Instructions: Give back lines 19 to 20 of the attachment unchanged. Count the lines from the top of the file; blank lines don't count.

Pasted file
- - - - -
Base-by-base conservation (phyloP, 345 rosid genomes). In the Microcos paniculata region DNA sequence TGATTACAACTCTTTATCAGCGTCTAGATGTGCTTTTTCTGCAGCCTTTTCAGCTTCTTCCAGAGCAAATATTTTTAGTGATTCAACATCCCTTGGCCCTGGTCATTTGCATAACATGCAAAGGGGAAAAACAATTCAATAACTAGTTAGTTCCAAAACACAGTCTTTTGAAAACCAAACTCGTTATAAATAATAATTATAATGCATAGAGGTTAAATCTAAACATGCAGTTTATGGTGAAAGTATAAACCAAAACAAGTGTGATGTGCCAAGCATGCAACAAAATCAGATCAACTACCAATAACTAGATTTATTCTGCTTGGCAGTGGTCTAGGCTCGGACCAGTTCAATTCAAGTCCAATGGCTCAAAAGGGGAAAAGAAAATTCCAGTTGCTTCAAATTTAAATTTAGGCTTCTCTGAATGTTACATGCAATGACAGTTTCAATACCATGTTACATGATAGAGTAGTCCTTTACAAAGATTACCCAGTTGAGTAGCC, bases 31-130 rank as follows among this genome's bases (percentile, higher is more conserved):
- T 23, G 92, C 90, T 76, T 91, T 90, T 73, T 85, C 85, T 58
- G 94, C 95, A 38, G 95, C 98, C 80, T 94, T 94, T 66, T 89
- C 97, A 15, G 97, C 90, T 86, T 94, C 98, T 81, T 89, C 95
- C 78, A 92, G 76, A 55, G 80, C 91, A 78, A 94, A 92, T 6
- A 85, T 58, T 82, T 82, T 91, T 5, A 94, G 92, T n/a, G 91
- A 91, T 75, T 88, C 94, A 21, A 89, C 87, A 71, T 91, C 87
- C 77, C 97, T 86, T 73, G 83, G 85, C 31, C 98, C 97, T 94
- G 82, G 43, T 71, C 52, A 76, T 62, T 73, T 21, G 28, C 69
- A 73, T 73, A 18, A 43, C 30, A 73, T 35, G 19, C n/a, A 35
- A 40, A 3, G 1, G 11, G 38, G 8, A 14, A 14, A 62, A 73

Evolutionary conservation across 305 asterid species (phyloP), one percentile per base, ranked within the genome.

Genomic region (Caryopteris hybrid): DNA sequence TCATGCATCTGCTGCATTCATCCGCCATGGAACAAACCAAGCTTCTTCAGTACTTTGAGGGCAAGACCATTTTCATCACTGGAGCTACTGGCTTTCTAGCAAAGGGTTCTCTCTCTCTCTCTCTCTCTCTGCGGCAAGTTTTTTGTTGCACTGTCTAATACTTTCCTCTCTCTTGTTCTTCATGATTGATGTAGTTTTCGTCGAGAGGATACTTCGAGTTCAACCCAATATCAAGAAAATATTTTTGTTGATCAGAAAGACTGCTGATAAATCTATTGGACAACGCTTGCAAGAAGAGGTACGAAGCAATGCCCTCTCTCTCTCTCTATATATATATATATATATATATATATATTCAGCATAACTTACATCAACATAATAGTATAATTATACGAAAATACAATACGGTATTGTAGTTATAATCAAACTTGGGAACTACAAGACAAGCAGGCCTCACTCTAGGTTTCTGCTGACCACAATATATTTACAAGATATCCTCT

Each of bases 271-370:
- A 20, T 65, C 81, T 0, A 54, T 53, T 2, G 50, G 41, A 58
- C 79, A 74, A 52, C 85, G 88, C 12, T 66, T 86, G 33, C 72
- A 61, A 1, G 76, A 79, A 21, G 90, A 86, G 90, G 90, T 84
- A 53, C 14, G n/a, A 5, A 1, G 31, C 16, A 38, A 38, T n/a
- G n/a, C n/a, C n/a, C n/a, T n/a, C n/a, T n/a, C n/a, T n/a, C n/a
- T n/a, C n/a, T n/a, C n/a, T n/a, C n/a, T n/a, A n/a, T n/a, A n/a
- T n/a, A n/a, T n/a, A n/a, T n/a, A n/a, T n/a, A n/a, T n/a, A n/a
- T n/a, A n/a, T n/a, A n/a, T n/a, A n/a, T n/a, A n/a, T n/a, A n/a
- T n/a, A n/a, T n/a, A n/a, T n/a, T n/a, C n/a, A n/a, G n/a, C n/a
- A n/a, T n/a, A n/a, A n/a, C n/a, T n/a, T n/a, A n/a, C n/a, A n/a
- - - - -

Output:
- G n/a, C n/a, C n/a, C n/a, T n/a, C n/a, T n/a, C n/a, T n/a, C n/a
- T n/a, C n/a, T n/a, C n/a, T n/a, C n/a, T n/a, A n/a, T n/a, A n/a